If we choose to believe that we are not unique persons with our own consciousness and free will, then religious traditions that believe in reincarnation would have to radically overhaul their understanding of personhood, self-understanding and choice in order to be consistent and not contradict their own teachings on the development of the personhood of each individual. If my consciousness isn’t unique to this time/space continuum and simultaneously exists elsewhere, then I’m not solely responsible for my decisions and choices in this local/time.
With this understanding of consciousness or personhood it would be impossible to uphold the rule of law, for example, as it exists around the world today.
Certainly, life experience has something to bring to this issue. The actual experience of reincarnation says that a child suffering horribly from disease or hunger today is simply experiencing the consequences from bad choices in another lifetime. Really? That a young child suffers without having any knowledge of these other decisions, means that the suffering happens without understanding, without hope for growth, without purpose. This won’t move us toward universal compassion but rather to abandonning it. To believe this is to believe that ultimate reality or God is cruel and capricious. This would be a horrible God or reality not worthy of union. This is untenable as an understanding of God or reality.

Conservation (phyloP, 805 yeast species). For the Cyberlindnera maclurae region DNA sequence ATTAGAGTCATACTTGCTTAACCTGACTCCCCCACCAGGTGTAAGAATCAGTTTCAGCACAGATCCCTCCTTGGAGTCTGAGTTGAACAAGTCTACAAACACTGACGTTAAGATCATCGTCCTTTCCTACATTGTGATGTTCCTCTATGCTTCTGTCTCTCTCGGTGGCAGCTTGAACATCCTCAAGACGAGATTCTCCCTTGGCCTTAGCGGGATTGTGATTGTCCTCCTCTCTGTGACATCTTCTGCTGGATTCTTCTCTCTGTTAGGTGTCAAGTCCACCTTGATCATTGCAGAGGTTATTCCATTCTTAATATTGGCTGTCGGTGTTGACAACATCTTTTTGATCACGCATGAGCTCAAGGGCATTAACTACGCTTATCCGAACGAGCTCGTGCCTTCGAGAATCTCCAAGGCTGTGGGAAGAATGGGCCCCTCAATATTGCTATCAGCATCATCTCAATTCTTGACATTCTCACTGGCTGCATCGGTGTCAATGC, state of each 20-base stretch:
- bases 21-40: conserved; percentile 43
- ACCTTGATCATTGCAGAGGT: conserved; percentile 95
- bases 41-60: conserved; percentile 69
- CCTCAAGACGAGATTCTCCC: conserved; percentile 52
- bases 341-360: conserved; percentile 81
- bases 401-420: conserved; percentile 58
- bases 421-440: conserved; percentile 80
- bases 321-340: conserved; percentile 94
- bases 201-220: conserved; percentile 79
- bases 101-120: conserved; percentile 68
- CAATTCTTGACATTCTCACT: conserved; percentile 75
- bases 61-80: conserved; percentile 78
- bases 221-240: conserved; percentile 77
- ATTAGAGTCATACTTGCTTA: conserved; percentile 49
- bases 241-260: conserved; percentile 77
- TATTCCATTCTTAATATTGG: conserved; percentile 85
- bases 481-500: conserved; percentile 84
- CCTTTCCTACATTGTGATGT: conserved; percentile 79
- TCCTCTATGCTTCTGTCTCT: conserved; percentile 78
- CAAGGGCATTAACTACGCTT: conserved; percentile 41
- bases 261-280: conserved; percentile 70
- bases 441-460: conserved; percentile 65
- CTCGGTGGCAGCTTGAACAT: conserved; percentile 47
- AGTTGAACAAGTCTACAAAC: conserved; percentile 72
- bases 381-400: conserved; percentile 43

Conversely, I believe that reality (God) is good and loving at its core. My experience is that reality is intelligent, relational, generative and therefore it must be fundamentally loving – to us and to the entire universe. To believe otherwise one must ask, why continue living?
Further, my own life experience tells me that even I, as a human parent, would not punish my child for something they did long ago and had no memory of. But reincarnation says that God would do exactly this. Am I, a mere human, more compassionate or loving than God?
To attribute suffering to actions from previous lifetimes prevents us from going deeper to learn the true causes of suffering. This is the immoral or unethical result of believing in reincarnation. Suffering from disease, poverty and hunger are not the result of karma. We find new cures for diseases all the time – think of the March of Dimes and their progress curing birth defects.
Poverty and hunger are the result of our inability to distribute food properly to the human family. There is enough for all. Unfortunately we have created an economic system that favors some over others. But if we go deeper, educate ourselves and make changes we can make sure that basic needs (water, clean air, food, education, basic health care) are available to all. This is our task. This is what it means to become truly human. Belief in reincarnation too easily takes us away from this task.
So, to conclude, I can’t totally eliminate reincarnation as a possibility since we can’t really know for sure. But using heart (compassion) and head (reason), I draw different conclusions about the degree of its possibility and probability. Belief in reincarnation requires overcoming the objections described above in order to be an ethical or moral possibility that I could truly embrace.
As always, questions and comments welcome.